Choose Your Customers So They Fit & Say No To The Ones That Don’t

The focus of today’s blog is about learning how to choose your customers so they fit your business and how to say “no” to those that don’t. I use the word ‘choose’ very deliberately because I want to emphasise that, as a business owner, you have a choice about who you want to sell your products and services to.

While you might be thinking, I want to sell to as many people as possible, doing so can actually hinder your growth and potential in the longer term. The best course of action is to always choose your customers to match your growth strategy. 

When You Choose Your Customers, You Choose To Act

One of the biggest misconceptions I’ve come across over the years is the belief by businesses, that they don’t have a choice when it comes to their customers. But in the same way, that your customers have a choice about who they buy a product or service from, you too have a choice.

This belief often occurs when an entrepreneur or business owner is just starting out and can linger if a solid growth strategy is not in place. There can be a tendency to think, I need all the customers I can get! And, so they simply say “yes” to everyone who shows an interest in an attempt to grow the business.

But your choice of customer is really important. Not just because it helps you connect with the right people for your business, but also because of the impact it has on your mindset. By going from a passive recipient in the relationship with a customer to an active one, you lay the foundations for much of the marketing you’ll do going forward — especially when it comes to targeting customers.

The act of marketing and the act of choosing your customers is an active choice. And when you choose, you choose to act. That’s the first thing to think about: How do you actively change your mindset so that instead of waiting for customers to come, you choose your customers so that they are right for your business?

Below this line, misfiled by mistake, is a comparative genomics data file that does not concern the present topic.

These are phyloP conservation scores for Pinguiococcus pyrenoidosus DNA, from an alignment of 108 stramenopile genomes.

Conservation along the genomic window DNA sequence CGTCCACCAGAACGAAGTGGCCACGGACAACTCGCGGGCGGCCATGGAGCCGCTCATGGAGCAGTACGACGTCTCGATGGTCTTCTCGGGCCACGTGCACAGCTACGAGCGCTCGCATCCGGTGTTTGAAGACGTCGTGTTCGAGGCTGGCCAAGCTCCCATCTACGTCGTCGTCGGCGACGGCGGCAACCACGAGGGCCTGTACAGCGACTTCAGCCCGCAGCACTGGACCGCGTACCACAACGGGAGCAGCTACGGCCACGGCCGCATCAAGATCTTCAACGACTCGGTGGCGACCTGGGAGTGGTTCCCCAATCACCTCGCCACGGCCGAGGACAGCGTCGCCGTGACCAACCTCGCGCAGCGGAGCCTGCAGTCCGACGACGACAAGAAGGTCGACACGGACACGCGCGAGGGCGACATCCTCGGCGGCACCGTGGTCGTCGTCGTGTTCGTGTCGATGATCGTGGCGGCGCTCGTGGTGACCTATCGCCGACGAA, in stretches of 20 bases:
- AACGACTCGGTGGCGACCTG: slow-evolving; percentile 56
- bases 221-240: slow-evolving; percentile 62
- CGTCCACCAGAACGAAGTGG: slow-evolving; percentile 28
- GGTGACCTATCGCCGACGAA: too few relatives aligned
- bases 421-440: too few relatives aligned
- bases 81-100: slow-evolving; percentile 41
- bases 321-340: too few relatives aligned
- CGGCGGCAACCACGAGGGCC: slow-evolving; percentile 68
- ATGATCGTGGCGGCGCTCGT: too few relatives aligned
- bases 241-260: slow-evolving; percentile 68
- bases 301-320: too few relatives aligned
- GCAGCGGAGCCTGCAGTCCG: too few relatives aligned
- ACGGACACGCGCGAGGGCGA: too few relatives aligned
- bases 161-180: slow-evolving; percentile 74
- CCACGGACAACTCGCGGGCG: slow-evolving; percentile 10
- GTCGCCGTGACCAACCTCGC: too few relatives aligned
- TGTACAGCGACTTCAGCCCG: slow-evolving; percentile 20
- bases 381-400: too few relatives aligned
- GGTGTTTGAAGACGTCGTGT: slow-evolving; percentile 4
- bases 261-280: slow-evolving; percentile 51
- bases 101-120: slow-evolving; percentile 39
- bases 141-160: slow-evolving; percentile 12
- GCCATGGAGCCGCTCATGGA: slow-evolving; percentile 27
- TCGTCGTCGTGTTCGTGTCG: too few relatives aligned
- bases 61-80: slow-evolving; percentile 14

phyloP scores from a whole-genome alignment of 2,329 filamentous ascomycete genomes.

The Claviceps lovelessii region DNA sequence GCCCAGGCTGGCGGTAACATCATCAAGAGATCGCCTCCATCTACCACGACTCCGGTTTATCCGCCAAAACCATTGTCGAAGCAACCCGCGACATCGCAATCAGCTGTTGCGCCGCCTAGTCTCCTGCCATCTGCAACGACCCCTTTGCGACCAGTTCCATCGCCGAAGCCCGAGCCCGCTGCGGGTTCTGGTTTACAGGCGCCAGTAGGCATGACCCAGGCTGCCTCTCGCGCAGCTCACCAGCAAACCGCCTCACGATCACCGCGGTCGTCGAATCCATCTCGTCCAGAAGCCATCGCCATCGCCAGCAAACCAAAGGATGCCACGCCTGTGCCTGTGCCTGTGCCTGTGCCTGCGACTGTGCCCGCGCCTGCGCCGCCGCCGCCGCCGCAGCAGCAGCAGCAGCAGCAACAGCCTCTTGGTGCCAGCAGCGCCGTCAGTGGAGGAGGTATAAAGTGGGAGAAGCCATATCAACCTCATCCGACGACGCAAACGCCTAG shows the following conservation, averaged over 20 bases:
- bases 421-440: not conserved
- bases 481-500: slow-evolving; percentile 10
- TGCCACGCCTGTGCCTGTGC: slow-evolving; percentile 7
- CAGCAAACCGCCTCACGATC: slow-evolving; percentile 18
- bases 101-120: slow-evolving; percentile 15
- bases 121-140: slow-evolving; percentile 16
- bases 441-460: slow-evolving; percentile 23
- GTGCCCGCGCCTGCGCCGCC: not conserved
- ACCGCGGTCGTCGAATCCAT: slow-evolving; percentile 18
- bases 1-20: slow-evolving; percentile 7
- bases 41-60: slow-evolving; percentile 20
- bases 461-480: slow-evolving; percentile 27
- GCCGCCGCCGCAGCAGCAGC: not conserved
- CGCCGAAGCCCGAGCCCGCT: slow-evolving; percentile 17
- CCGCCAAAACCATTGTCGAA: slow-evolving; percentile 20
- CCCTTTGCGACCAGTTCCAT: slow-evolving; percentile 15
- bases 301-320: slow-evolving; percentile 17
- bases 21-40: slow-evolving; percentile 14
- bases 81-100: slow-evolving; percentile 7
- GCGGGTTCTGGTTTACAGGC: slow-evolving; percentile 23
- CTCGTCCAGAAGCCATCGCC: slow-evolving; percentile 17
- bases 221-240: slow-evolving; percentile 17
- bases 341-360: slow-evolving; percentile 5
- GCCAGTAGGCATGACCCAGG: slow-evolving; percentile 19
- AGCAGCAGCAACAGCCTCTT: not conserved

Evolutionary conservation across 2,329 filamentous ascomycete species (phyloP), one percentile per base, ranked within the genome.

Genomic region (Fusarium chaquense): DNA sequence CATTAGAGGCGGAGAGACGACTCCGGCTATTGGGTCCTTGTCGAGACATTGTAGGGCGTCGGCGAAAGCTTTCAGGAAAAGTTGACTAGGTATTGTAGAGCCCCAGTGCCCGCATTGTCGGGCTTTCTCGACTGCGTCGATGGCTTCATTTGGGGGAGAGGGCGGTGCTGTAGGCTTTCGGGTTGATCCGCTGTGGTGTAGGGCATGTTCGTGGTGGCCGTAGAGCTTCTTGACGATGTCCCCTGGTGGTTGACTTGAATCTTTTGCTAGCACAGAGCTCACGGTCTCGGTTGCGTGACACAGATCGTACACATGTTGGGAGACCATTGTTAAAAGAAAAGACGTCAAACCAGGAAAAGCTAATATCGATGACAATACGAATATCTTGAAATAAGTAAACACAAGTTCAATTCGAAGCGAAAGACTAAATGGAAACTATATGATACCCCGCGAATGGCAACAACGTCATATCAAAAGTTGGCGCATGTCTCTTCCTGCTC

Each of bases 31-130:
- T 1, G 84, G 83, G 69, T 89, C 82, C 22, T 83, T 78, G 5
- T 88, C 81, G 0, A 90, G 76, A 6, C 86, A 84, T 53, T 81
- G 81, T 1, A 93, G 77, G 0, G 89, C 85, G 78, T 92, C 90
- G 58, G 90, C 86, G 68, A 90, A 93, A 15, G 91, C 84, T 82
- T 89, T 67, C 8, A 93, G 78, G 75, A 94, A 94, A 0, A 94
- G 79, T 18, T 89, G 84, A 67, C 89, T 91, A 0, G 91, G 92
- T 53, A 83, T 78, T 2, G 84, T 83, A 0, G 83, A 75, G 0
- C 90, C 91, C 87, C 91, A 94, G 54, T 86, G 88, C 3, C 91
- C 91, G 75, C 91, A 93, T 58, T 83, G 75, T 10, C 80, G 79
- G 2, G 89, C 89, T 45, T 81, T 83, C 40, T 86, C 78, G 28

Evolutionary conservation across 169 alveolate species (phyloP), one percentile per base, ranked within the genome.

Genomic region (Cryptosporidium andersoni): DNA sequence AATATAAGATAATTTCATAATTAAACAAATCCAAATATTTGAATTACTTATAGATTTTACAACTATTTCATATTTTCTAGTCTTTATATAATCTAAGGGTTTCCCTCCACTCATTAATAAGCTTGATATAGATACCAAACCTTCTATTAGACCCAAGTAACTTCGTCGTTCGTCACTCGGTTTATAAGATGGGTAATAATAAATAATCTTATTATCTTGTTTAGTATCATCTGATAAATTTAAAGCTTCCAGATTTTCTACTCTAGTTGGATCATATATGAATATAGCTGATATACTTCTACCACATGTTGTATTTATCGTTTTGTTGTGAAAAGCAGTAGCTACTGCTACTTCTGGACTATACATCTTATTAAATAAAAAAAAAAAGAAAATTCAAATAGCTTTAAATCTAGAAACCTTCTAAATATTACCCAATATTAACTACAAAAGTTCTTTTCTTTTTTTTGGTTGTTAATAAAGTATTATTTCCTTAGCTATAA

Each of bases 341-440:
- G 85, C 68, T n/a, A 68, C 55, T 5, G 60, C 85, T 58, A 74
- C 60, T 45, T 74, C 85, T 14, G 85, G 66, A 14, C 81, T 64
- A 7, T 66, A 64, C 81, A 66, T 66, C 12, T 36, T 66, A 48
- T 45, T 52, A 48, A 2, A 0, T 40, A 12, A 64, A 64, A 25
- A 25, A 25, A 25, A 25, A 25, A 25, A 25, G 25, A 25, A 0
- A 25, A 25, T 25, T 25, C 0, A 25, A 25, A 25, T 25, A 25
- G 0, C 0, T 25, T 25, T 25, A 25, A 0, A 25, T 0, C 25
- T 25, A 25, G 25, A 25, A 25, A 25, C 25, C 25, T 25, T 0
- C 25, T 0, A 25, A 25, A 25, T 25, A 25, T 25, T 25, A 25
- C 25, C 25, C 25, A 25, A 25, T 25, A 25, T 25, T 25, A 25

This is so crucial because many entrepreneurs and business owners put all their energy into building their product/service and less effort into aligning the product/service with their customer’s needs. Aligning the right customer with the right product enables you to scale more effectively. And that’s a really great recipe for growth for any business.

Why Did You Start Your Business In The First Place?

Whom did you have in mind?

Chances are when you started your business you had an ideal customer in mind. That individual whom your product/service is perfect for and helps them solve a problem and/or improves their life in some way.

The first clue about your ideal customer should come from your purpose, mission, vision. So whom did you immediately think of when you began considering the customers you wanted to serve?

For better clarity, I want you to take a pen and a piece of paper and describe your ideal customer. It could be the person you thought of when you started this business. It could be you, a friend or family member who had a problem, maybe even a colleague. Whoever you have in mind, write them down, describing:

  • Exactly who they are
  • What motivates them?
  • What challenges do they face?
  • The problem(s) they have
  • How you can help solve them

Alternatively, download our Free Customer Profile Template where all these questions are mapped out for you with examples of how best to answer.

Choose Your Customers by using our customer profiling free template

Who Else Is Possible?

The next step is to allow yourself to dream a little and imagine all of the people who have similar challenges or pain points to that first customer. This will help you identify who else you could help with your product/service.

Again, get out a piece of paper and a pen and start brainstorming who else might be your ideal customer. If you get stuck, ask those you trust who would also have insights into what you are trying to accomplish with this product or service. At this initial phase, you are simply asking who else is possible. It doesn’t mean you’ve committed to targeting them yet.

However, a slight word of warning: be careful you don’t get caught up with a suggestion and spend too much time and effort targeting a customer that isn’t quite right simply because a trusted source suggested it. Right now, you’re looking for ideas that fit before you invest in the next stage which is active targeting. I’ve seen businesses go off course following an imperfect customer, only to come back to where they started (where you are now). So just be conscious of this when you’re seeking input from others and determine if the suggestions fulfil that “fit” criteria. Remember choose your customers so that they fit. 

Why do I advocate writing all this stuff down? Because it helps get these ideas out of your head and into a safe place. This act serves a purpose: it tells your brain that the information is safe and won’t get lost (because you’ve captured it), which prevents the ideas going round and round in your head and stops you from acting.

Build A Customer Sieve